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Published In: Species Plantarum 2: 1048. 1753. (1 May 1753) (Sp. Pl.) Name publication detailView in BotanicusView in Biodiversity Heritage Library

Project Name Data (Last Modified On 7/9/2009)
Acceptance : Accepted
Project Data     (Last Modified On 7/9/2009)
Status: Native


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1. Holcus lanatus L. (common velvet grass)

Pl. 134 g–i; Map 543

Notholcus lanatus Nash ex Hitchc.

Plants perennial, with rhizomes lacking, forming tufts or small clumps, the herbage densely soft‑hairy, velvety to the touch, light green. Flowering stems 35–150 cm long, erect, sometimes from spreading bases. Leaf sheaths rounded on the back, the ligule 1.5–4.5 mm long, with an uneven, minutely hairy margin. Leaf blades 4–45 cm long, 4–12 mm wide, flat. Inflorescences 5–20 cm long, usually relatively dense panicles with strongly to loosely ascending branches, erect or nearly so. Spikelets 3.5–5.5 mm long, slightly flattened laterally, disarticulating below the glumes, with 2 florets, the lowermost perfect and awnless, the uppermost staminate and awned. Glumes 3.2–5.5 mm long, longer than the rest of the spikelet, keeled, sharply pointed or minutely awned at the tip, softly hairy, sometimes only along the midnerve, the lower glume lanceolate and 1‑nerved, the upper glume ovate and 3‑nerved. Lemmas 1.7–2.5 mm long, ovate to oblong‑elliptic, rounded to bluntly pointed at the tip and sometimes with 2 minute teeth, rounded on the back, nerveless, glabrous or nearly so, shiny, the lemma of the uppermost floret with an awn 1–2 mm long, this curled or hooked at the tip. Palea slightly shorter than the lemma, membranous, 2‑nerved. Stamens 3, the anthers 1.5–2.5 mm long. Fruits 1.5–2.0 mm long, elliptic in outline, yellow. 2n=14. May–July.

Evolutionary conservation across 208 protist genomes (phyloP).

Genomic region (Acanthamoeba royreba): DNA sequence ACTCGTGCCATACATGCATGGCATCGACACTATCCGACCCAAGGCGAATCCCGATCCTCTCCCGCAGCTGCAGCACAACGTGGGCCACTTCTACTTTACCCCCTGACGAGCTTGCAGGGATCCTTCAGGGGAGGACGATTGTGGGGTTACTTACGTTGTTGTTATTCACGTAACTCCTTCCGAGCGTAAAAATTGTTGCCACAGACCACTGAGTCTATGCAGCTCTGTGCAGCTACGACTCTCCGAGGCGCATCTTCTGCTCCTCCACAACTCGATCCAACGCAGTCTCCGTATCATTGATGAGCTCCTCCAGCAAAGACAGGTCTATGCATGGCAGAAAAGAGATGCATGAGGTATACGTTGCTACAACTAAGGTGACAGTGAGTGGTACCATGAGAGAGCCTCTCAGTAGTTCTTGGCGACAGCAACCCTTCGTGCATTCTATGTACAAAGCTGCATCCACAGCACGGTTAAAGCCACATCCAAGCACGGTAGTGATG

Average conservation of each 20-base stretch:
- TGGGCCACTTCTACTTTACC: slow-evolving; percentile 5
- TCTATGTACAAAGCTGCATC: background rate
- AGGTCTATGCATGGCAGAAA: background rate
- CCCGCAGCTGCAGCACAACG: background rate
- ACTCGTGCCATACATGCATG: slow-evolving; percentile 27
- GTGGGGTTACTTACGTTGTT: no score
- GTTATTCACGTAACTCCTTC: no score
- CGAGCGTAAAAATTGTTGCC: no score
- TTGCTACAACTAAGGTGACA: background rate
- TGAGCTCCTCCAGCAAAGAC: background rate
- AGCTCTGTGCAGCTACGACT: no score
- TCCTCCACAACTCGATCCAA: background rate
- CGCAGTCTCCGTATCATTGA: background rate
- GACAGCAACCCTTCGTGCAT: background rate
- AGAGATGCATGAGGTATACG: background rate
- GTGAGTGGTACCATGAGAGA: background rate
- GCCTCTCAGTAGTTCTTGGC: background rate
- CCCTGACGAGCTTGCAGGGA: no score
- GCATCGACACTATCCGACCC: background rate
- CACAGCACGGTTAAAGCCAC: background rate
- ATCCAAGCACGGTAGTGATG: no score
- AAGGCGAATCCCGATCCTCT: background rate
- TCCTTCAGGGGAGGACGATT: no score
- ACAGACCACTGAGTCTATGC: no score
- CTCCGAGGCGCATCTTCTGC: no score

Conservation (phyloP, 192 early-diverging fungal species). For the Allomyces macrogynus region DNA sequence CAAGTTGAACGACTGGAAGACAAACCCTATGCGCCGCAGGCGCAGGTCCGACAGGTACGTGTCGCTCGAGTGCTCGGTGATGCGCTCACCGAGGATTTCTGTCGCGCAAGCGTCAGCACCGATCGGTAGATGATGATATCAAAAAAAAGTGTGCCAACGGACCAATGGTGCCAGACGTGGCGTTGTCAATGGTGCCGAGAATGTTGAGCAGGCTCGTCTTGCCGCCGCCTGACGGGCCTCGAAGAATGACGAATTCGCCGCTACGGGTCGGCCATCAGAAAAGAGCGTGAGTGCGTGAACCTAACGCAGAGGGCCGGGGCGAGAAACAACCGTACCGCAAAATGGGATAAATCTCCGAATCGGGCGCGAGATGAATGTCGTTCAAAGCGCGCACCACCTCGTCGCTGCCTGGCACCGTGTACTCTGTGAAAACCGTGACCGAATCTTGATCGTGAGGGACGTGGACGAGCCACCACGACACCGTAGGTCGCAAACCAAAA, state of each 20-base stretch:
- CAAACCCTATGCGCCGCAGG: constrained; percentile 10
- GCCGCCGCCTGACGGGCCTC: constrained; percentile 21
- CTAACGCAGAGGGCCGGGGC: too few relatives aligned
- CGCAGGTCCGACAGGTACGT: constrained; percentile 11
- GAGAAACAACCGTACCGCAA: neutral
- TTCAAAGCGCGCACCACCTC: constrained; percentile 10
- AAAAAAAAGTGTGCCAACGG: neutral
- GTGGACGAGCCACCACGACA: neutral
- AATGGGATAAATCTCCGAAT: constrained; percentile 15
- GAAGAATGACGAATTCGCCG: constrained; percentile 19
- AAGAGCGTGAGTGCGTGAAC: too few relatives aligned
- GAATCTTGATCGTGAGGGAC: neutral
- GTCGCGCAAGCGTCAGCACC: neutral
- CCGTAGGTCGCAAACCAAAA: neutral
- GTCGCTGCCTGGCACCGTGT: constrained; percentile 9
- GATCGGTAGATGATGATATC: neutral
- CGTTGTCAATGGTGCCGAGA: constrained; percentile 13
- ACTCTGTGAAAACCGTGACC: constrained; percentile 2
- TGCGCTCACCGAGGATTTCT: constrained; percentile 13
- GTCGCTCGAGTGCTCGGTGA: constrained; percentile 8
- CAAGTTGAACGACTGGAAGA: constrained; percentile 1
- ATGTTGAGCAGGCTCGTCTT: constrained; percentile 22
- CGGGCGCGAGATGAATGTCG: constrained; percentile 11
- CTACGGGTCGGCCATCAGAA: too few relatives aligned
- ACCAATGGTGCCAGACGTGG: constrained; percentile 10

Introduced, uncommon, mostly in eastern Missouri (native of Europe, widely but sporadically introduced in the U.S. and Canada). Edges of glades and mesic to dry upland forests, banks of streams and rivers, and margins of ponds; also levees, pastures, old fields, railroads, and disturbed, grassy areas.

This species sometimes is planted for forage in the southern United States. Where abundant, it can be an important cause of hay fever.



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